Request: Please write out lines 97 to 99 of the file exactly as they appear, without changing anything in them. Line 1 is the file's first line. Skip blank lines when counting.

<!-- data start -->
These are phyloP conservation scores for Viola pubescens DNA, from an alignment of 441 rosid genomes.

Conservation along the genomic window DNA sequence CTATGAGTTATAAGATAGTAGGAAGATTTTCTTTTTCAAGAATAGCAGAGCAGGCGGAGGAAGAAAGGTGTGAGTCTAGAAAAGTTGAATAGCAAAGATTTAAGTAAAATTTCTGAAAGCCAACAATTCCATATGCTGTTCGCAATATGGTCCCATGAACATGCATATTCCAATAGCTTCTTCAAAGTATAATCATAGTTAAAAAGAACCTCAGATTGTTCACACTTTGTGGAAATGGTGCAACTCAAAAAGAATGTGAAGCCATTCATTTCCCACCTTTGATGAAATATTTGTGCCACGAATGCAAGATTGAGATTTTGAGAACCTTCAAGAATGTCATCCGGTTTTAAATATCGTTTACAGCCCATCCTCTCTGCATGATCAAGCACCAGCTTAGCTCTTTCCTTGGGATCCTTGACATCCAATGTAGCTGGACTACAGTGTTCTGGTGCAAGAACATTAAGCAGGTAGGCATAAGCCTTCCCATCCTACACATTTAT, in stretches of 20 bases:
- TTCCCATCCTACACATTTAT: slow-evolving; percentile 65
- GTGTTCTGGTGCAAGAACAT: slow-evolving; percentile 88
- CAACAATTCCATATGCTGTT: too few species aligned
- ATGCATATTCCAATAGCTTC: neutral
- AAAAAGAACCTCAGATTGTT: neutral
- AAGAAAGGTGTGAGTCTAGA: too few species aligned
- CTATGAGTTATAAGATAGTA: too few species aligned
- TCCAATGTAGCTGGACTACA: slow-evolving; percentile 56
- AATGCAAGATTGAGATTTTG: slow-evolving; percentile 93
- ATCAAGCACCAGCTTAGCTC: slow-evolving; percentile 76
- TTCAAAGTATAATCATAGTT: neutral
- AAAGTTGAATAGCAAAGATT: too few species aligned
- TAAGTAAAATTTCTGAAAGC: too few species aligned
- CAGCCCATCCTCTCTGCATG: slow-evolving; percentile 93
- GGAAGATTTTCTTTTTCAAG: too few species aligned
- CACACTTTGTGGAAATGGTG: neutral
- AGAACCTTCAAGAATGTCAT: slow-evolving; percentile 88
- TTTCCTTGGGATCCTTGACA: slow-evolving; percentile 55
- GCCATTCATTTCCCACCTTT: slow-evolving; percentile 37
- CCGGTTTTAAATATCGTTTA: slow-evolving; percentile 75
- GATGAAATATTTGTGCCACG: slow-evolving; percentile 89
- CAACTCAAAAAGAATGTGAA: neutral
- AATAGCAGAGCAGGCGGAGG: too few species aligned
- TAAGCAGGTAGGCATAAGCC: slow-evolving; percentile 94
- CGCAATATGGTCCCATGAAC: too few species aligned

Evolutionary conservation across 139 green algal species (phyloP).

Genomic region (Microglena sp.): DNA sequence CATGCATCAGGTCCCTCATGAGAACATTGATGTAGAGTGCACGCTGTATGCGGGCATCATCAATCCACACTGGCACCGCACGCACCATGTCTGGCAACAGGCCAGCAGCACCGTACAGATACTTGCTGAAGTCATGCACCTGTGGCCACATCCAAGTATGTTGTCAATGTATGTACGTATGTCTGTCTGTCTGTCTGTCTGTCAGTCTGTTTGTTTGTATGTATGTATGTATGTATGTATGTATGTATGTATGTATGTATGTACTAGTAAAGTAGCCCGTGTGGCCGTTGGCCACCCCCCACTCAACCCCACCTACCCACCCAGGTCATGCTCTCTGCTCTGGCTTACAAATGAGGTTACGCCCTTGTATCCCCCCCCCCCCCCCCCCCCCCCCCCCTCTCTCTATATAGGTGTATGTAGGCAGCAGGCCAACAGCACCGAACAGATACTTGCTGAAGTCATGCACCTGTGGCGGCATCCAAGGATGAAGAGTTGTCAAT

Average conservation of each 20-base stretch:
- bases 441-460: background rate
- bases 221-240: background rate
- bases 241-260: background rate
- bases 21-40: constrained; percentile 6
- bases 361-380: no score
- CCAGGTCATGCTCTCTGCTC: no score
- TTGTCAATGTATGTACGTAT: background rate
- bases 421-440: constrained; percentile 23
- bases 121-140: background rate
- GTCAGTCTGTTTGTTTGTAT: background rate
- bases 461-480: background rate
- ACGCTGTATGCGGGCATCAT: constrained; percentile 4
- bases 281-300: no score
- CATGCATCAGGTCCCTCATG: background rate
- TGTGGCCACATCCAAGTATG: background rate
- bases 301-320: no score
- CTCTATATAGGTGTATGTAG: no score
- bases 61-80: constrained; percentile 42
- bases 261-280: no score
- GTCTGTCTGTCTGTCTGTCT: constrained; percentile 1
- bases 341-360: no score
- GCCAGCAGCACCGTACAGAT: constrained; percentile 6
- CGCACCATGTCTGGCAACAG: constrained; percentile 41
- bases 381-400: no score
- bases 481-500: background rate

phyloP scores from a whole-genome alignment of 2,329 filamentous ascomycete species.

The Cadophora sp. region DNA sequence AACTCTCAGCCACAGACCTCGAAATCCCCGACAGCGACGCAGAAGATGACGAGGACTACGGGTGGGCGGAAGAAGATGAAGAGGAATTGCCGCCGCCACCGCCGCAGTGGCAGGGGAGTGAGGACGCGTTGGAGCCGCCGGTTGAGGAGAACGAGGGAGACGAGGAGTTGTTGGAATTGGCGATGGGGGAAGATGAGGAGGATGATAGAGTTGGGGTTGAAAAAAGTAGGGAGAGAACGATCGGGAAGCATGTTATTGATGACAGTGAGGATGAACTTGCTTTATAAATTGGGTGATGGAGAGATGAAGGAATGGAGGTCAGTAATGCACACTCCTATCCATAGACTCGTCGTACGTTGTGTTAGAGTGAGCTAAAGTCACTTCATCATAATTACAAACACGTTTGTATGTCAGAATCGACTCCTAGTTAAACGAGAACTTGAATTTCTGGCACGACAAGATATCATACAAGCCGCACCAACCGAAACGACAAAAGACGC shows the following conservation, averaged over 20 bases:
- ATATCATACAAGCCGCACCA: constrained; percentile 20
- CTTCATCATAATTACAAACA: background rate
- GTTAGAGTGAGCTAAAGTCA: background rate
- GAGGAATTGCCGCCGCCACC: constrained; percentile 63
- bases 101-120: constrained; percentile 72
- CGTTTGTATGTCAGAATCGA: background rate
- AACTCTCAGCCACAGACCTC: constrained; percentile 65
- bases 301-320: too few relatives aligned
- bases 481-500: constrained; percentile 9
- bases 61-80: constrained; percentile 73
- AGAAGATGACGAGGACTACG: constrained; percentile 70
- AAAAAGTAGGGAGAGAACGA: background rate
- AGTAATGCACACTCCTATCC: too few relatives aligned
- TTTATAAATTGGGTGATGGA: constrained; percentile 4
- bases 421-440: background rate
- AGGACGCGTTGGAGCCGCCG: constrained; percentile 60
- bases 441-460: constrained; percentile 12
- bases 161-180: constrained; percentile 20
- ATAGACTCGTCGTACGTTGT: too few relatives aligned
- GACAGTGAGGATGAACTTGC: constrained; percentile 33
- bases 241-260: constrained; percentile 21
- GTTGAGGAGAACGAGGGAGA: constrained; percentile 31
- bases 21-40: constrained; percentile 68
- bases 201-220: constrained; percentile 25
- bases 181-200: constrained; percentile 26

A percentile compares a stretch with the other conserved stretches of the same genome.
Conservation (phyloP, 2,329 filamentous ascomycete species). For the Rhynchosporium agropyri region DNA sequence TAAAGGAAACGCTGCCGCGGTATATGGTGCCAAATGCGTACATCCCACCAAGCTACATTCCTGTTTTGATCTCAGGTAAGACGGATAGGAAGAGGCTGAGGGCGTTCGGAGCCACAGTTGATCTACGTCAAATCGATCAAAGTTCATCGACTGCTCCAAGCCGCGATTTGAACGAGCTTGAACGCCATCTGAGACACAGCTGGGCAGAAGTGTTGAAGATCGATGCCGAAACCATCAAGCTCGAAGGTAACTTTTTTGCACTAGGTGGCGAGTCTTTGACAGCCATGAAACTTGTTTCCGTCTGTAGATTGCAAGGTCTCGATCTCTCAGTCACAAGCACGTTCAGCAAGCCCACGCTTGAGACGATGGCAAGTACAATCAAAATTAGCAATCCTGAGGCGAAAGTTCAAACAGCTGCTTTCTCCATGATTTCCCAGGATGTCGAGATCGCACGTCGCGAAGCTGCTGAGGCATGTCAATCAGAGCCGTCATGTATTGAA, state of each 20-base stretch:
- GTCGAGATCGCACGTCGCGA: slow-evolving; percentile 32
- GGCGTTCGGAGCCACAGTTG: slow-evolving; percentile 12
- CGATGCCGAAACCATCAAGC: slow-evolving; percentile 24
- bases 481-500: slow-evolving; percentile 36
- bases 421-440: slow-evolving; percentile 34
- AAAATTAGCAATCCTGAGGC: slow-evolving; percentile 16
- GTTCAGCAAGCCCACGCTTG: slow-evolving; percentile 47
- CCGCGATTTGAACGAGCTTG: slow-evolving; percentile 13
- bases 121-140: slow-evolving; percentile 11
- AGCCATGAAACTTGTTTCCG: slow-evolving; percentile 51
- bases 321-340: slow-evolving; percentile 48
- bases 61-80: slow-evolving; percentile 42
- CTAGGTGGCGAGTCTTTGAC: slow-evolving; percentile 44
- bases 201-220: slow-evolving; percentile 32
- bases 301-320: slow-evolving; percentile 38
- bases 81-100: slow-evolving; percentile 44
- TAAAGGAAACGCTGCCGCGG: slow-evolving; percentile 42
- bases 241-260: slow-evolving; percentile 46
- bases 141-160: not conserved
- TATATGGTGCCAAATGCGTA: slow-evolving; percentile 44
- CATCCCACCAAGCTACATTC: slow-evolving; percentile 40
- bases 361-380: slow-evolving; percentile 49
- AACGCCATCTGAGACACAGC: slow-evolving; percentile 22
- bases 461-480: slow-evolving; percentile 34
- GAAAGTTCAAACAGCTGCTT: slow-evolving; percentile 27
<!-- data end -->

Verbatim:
- CTAGGTGGCGAGTCTTTGAC: slow-evolving; percentile 44
- bases 201-220: slow-evolving; percentile 32
- bases 301-320: slow-evolving; percentile 38